Labour colleagues and I spent a busy afternoon walking around the new estates off Addebroooke’s Road hearing people’s concerns about their neighbourhoods. Some are worried that cars go too fast and don’t respect traffic lights, others are unhappy that rubbish from new developments is not being cleaned up fast enough, and is blowing around the streets – and we heard from some people who have slow access to the internet. All these are issues the Labour campaign team will take forward.
A group of us spent this morning canvassing some of the newly built areas in Trumpington and despite the rain it was a fun day and we learned a lot about the issues concerning local people, especially around traffic flows and broadband access.
I’ll be out again tomorrow afternoon – come rain or shine. But let’s hope it’s sunny!
Every fortnight a Labour team spends some of Sunday afternoon in Trumpington Ward knocking on doors and asking people about local issues that concern them, so we can refer matters to our council team where they can help, or at least find out more about problems that people face.
Traffic congestion, graffiti and broken pavements were all issues raised last Sunday when we visited Bishop’s Road, and I’ve already been in touch with councillors and officers to see what can be done to help.
We’ll be back again on Sunday 11th – and if the weather is as cold as it was last weekend I’ll be wearing my bright orange jacket, so you should spot me from a long way away – do come and say hello!
I’ve just come back from a busy Sunday afternoon in Trumpington Meadows and along Shelford Road, as one of a team of Labour volunteers aiming to talk to as many people as we could about the issues that matter to them.
You may have come home to find that we’ve left a leaflet at your house, and I hope you’ll get in touch to tell me about the things that concern you.
We heard people’s concerns about the quality of the new houses built at Trumpington, about the increased congestion on the roads making it harder for local residents to get around, and about the importance of reflecting global concerns about climate change in local policy – something that is very dear to my heart. Already the Labour team have passed these messages on to local councillors, and we’ll press them for answers.
We’ll be visiting every house in Trumpington ward between now and the election on May 4 2017, and I look forward to meeting and listening to many more people.
I was pleased to join our MP Daniel Zeichner and many others today as part of the ‘Save Our Books’ campaign, responding to a planned £325,000 cut to funding for books at libraries across Cambridgeshire.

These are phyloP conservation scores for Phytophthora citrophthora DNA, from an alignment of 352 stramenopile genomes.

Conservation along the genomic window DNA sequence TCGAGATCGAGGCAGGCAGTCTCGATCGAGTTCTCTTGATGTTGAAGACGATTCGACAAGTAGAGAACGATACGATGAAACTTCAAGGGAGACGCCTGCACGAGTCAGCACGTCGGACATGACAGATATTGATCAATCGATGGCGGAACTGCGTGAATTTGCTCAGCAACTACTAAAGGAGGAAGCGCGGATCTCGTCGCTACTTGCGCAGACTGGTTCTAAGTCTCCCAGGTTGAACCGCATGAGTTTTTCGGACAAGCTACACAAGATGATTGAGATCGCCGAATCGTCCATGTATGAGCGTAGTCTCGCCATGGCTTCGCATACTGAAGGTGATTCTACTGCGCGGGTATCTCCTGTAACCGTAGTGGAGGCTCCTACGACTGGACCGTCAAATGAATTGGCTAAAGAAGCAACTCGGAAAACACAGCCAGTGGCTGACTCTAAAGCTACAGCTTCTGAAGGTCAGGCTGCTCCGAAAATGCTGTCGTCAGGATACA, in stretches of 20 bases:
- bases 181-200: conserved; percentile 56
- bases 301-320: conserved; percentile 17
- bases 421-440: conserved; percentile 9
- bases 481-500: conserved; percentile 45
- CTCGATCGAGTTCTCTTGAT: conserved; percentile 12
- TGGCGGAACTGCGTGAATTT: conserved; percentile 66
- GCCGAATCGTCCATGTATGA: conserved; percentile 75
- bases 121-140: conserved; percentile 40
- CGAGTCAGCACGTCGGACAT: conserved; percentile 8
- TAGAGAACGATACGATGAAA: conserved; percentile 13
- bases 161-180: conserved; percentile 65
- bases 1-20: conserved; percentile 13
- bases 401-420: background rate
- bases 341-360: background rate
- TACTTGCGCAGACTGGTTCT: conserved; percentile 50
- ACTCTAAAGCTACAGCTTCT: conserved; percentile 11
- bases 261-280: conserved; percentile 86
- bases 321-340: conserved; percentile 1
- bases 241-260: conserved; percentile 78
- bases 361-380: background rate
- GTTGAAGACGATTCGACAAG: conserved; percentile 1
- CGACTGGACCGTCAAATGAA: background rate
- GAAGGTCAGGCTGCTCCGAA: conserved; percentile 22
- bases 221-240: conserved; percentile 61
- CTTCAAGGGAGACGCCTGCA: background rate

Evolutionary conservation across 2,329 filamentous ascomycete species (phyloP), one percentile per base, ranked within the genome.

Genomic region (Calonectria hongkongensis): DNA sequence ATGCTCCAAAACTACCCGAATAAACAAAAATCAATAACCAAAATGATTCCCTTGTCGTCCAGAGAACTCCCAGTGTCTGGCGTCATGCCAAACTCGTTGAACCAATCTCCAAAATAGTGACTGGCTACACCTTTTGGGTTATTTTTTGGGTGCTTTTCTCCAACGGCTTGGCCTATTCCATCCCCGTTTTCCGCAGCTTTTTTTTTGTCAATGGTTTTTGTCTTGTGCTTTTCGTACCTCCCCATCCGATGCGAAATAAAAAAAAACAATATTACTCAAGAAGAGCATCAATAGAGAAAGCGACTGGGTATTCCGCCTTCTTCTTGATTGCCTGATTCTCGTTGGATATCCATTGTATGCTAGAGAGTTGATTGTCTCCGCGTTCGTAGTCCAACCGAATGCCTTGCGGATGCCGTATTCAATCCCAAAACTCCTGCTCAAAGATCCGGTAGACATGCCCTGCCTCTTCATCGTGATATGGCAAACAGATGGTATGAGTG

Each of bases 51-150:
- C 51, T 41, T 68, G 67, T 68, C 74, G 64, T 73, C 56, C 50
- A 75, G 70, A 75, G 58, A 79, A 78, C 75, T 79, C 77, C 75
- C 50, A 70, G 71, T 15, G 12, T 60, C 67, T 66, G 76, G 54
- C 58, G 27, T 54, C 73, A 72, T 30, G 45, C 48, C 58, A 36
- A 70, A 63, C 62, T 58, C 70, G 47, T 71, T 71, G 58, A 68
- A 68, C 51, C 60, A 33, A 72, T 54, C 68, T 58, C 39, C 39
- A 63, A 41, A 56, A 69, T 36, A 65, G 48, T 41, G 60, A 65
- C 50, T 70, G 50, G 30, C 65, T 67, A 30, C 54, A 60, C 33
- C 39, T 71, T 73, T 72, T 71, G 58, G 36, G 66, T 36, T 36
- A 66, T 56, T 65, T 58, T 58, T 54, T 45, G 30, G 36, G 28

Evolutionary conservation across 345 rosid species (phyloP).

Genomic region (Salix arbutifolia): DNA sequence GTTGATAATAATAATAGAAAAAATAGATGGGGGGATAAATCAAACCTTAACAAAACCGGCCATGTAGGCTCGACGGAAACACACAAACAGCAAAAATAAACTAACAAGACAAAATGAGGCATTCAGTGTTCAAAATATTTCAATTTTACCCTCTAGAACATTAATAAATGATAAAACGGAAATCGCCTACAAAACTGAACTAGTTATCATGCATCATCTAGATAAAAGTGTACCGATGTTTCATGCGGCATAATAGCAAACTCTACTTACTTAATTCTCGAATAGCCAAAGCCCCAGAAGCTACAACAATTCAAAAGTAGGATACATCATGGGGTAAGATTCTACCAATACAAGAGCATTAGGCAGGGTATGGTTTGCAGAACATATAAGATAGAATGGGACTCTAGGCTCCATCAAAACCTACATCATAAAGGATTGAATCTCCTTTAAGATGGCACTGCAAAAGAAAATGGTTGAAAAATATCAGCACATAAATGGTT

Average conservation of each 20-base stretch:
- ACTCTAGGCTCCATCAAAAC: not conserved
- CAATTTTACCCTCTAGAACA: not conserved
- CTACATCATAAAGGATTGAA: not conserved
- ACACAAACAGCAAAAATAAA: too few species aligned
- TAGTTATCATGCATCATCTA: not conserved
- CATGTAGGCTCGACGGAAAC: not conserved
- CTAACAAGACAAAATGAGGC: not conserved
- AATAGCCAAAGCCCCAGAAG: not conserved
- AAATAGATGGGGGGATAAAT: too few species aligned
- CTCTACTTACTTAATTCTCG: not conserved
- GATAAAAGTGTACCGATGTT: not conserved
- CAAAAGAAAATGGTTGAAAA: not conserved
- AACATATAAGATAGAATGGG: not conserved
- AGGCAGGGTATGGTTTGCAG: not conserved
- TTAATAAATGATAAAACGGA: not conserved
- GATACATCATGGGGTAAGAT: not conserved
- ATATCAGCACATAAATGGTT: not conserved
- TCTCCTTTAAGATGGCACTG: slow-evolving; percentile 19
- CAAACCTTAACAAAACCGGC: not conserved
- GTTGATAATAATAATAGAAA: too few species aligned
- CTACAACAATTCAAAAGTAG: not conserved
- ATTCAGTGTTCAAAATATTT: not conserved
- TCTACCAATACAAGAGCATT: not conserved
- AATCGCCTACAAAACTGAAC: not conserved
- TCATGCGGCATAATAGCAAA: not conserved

The ‘Save Our Books’ campaign has gained more than 1,000 signatures on an online petition calling for Cambridgeshire County Council to change its plan. You can find out more and sign the petition at Daniel’s website.
I am so pleased to be writing this as the prospective county council candidate for the May 2017 elections.
I have been campaigning for social justice my whole life and have voted for the Labour Party since I could vote in 1980. I have been watching the current and last governments severely cut local funding and strip away the hopes of many members of our community to have a decent life, and that has prompted me to step forward and seek election as a Councillor.
Over the years I have watched Cambridge grow into a centre of research and technology and attract multinational investment in a way that has greatly helped local businesses but has also created enormous pressure, not least because it has made buying an average house being beyond the most hard working and ambitious young person. This is now a serious problem for key workers.
Now I want to help the people of Trumpington Ward be heard.
I’ve spent this weekend reading the ‘Greenways’ report from the County Council – find it on their website – about cycle routes into Cambridge and how they could be improved.
According to the report, a ‘greenway’ is ‘an attractive, linear corridor segregated from traffic or on quiet roads for use by those travelling on foot, by cycle or, where feasible, by horse’ – so a bridleway for the modern world!
I’m very fortunate as I can get from most of the way from my home into the centre of the City along the guided busway to the railway station, and now that the building works there are nearing completion it’s a good way to avoid traffic and junctions – but many aren’t as fortunate.
The goal seems admirable – building a network of routes around Cambridge to encourage cycling, and the report looks at routes that exists already but need improvement, or which are incomplete.
The next stage will involve consultation with landowners, and I know from my work as an architect that it’s vital to begin as early as possible and to listen carefully to concerns so they can be properly addressed. I’ll be keeping a close eye on this proposal, as it could be very important for reducing traffic and also making more areas around Cambridge liveable for those who can’t afford high rents closer to the centre.